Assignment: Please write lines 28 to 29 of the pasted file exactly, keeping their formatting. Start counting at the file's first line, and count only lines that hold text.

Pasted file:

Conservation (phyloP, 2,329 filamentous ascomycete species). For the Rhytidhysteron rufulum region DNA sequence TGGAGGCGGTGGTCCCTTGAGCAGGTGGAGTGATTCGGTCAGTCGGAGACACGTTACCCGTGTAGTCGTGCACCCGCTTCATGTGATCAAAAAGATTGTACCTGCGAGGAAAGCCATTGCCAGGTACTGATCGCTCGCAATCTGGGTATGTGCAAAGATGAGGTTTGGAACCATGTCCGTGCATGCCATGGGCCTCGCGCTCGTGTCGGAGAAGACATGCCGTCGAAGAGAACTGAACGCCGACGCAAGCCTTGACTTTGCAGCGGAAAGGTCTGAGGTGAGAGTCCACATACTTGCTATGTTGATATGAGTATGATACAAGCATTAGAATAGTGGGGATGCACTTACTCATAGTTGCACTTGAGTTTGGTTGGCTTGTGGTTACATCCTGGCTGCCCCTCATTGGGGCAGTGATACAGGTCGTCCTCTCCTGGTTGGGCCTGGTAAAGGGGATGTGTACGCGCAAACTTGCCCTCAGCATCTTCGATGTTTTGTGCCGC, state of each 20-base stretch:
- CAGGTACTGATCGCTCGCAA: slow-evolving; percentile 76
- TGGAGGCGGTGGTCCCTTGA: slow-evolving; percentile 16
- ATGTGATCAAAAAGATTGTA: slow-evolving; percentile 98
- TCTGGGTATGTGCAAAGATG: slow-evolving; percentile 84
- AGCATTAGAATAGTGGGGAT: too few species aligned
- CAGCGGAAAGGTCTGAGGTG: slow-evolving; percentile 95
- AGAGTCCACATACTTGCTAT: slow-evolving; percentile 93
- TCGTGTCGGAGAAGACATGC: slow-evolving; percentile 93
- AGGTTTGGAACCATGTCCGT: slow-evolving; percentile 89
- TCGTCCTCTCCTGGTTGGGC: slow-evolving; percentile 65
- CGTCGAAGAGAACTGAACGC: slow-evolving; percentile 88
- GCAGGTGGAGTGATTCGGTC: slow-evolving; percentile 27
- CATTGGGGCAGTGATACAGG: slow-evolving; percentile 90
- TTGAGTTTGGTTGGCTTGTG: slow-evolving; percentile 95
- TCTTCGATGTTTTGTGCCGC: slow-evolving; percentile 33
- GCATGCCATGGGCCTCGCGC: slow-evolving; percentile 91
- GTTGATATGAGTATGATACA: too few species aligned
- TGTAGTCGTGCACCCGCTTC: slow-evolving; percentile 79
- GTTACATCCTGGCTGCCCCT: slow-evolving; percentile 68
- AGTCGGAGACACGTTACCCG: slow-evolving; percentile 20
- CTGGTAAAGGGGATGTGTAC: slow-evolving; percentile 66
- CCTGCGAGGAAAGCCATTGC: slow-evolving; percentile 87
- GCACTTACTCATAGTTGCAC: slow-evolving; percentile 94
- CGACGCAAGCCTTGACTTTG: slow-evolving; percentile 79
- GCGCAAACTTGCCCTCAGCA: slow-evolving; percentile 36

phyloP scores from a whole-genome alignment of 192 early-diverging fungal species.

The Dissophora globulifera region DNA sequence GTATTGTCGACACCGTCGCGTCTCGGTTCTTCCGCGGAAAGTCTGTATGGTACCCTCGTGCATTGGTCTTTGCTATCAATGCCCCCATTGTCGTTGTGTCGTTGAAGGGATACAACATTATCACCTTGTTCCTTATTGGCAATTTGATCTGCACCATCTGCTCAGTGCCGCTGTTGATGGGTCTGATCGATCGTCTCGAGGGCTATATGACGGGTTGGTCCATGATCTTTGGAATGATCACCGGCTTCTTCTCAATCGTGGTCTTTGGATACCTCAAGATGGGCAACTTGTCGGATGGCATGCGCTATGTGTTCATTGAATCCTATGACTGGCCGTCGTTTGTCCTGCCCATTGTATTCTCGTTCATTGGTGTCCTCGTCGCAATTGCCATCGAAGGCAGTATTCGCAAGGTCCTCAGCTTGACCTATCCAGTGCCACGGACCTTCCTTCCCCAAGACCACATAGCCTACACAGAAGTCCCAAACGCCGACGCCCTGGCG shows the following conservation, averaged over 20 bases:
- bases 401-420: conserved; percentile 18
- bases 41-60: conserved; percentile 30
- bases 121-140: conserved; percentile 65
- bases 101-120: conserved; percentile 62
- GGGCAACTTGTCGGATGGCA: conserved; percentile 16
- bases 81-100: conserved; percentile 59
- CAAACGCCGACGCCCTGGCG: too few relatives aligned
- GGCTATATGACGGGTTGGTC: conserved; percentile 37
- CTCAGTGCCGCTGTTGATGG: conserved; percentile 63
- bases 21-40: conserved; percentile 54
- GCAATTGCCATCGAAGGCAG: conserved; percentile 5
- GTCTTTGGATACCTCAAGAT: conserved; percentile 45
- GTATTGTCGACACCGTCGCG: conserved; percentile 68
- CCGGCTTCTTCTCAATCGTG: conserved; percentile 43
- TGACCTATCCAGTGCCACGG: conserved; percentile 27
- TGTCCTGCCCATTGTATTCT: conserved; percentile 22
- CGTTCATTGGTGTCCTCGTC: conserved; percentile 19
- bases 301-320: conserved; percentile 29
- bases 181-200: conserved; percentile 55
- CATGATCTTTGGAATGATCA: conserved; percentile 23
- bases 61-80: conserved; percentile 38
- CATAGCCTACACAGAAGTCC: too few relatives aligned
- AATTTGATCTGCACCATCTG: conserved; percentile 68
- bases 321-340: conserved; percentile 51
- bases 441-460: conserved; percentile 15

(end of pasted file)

The Dissophora globulifera region DNA sequence GTATTGTCGACACCGTCGCGTCTCGGTTCTTCCGCGGAAAGTCTGTATGGTACCCTCGTGCATTGGTCTTTGCTATCAATGCCCCCATTGTCGTTGTGTCGTTGAAGGGATACAACATTATCACCTTGTTCCTTATTGGCAATTTGATCTGCACCATCTGCTCAGTGCCGCTGTTGATGGGTCTGATCGATCGTCTCGAGGGCTATATGACGGGTTGGTCCATGATCTTTGGAATGATCACCGGCTTCTTCTCAATCGTGGTCTTTGGATACCTCAAGATGGGCAACTTGTCGGATGGCATGCGCTATGTGTTCATTGAATCCTATGACTGGCCGTCGTTTGTCCTGCCCATTGTATTCTCGTTCATTGGTGTCCTCGTCGCAATTGCCATCGAAGGCAGTATTCGCAAGGTCCTCAGCTTGACCTATCCAGTGCCACGGACCTTCCTTCCCCAAGACCACATAGCCTACACAGAAGTCCCAAACGCCGACGCCCTGGCG shows the following conservation, averaged over 20 bases:
- bases 401-420: conserved; percentile 18